Outcomes among confirmed cases and a matched comparison group in the Long-COVID in Scotland study

Claire E. Hastie, David J. Lowe, Andrew McAuley, Andrew J. Winter, Nicholas L. Mills, Corri Black, Janet T. Scott, Catherine A. O'Donnell, David N. Blane, Susan Browne, Tracy R. Ibbotson, Jill P. Pell* (Corresponding Author)

*Corresponding author for this work

Research output: Contribution to journalArticlepeer-review

22 Citations (Scopus)


With increasing numbers infected by SARS-CoV-2, understanding long-COVID is essential to inform health and social care support. A Scottish population cohort of 33,281 laboratory-confirmed SARS-CoV-2 infections and 62,957 never-infected individuals were followed-up via 6, 12 and 18-month questionnaires and linkage to hospitalization and death records. Of the 31,486 symptomatic infections,1,856 (6%) had not recovered and 13,350 (42%) only partially. No recovery was associated with hospitalized infection, age, female sex, deprivation, respiratory disease, depression and multimorbidity. Previous symptomatic infection was associated with poorer quality of life, impairment across all daily activities and 24 persistent symptoms including breathlessness (OR 3.43, 95% CI 3.29-3.58), palpitations (OR 2.51, OR 2.36-2.66), chest pain (OR 2.09, 95% CI 1.96-2.23), and confusion (OR 2.92, 95% CI 2.78-3.07). Asymptomatic infection was not associated with adverse outcomes. Vaccination was associated with reduced risk of seven symptoms. Here we describe the nature of long-COVID and the factors associated with it.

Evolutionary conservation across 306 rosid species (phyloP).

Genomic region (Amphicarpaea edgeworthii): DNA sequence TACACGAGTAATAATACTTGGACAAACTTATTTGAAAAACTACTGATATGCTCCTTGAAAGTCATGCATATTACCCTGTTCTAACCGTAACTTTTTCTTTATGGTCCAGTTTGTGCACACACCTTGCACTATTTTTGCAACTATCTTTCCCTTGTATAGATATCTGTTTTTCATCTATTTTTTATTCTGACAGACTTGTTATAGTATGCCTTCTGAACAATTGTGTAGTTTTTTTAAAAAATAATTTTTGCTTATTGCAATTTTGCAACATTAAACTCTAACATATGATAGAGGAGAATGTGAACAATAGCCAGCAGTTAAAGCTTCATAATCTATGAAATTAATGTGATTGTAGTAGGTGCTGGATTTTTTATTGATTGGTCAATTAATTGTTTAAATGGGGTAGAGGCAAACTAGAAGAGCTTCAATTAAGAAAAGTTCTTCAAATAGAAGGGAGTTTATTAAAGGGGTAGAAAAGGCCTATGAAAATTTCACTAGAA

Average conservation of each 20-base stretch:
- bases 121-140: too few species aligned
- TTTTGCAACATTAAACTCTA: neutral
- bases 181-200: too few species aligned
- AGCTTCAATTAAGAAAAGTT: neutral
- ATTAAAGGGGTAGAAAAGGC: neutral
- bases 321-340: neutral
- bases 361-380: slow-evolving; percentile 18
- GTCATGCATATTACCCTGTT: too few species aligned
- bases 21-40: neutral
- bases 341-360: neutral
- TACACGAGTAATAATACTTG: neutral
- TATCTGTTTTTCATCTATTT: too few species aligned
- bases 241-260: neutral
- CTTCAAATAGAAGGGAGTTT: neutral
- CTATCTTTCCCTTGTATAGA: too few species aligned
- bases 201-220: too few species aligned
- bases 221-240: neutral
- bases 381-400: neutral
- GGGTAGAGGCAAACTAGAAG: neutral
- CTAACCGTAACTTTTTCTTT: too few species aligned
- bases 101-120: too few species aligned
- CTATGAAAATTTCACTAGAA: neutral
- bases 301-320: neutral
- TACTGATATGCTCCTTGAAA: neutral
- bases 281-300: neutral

In this population-based cohort study from Scotland, the authors investigate the prevalence of symptoms in the post-acute phase of COVID-19 infection compared to matched uninfected controls. They identify persistent symptoms associated with infection and identify factors associated with failure to recover.

Original languageEnglish
Article number5663
Number of pages9
JournalNature Communications
Issue number1
Early online date12 Oct 2022
Publication statusPublished - 12 Oct 2022


  • Epidemiology
  • Risk factors
  • SARS-Cov-2


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